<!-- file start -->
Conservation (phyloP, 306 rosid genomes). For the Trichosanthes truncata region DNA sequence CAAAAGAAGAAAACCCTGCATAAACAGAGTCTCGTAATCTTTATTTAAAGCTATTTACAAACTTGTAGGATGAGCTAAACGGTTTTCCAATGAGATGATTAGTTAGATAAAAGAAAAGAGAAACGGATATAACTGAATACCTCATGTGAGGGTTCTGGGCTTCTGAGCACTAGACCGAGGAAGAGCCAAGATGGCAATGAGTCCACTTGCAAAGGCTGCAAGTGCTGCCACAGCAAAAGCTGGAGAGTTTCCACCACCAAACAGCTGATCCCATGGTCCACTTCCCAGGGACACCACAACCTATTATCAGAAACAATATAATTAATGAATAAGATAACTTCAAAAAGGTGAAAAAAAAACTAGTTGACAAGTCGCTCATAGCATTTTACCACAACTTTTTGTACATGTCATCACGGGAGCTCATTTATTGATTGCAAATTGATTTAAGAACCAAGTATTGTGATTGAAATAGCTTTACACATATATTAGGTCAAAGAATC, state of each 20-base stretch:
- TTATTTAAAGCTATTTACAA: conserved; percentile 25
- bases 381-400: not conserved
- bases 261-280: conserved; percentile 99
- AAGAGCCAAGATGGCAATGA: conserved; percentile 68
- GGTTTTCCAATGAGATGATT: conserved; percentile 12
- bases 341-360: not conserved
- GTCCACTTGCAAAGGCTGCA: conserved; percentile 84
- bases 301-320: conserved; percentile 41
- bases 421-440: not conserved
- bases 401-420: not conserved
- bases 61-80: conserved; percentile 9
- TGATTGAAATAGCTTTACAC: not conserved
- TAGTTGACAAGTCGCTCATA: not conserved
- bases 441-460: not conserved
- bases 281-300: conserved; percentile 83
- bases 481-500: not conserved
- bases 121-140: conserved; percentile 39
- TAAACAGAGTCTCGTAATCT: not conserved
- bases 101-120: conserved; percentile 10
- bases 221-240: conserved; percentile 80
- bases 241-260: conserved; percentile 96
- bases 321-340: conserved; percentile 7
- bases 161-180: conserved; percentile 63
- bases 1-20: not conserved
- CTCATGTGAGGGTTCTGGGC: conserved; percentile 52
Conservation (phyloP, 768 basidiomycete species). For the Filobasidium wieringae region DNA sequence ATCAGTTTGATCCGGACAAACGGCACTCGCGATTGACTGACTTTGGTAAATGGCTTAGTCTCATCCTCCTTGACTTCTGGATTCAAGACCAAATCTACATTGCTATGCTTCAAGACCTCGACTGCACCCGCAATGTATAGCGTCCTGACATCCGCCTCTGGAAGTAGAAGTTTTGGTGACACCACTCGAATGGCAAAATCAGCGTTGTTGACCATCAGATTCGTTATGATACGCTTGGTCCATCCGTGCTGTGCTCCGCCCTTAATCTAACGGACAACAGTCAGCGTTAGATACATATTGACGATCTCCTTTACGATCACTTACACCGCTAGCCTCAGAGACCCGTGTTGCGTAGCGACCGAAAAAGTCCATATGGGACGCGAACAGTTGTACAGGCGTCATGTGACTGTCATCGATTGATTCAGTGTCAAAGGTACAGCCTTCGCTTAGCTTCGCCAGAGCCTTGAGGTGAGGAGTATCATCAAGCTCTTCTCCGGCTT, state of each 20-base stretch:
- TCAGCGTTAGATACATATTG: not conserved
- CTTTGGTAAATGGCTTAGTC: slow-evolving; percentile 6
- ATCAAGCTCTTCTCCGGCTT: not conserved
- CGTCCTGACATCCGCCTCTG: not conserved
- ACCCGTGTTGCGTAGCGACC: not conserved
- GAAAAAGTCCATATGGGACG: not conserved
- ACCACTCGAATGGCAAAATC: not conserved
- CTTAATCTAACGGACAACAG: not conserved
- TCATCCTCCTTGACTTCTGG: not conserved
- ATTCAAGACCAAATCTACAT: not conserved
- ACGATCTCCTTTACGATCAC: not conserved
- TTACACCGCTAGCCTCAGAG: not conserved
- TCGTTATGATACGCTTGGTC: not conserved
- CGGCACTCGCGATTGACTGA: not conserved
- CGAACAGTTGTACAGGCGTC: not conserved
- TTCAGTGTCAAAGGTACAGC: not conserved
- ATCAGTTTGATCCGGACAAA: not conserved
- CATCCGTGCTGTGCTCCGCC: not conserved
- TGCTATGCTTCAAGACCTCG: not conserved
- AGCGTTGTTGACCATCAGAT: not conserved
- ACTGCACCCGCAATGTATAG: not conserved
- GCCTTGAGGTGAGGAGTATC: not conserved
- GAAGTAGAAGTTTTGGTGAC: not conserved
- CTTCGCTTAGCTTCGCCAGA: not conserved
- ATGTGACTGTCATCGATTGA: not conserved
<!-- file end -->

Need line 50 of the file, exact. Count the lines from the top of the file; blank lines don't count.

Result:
- GAAGTAGAAGTTTTGGTGAC: not conserved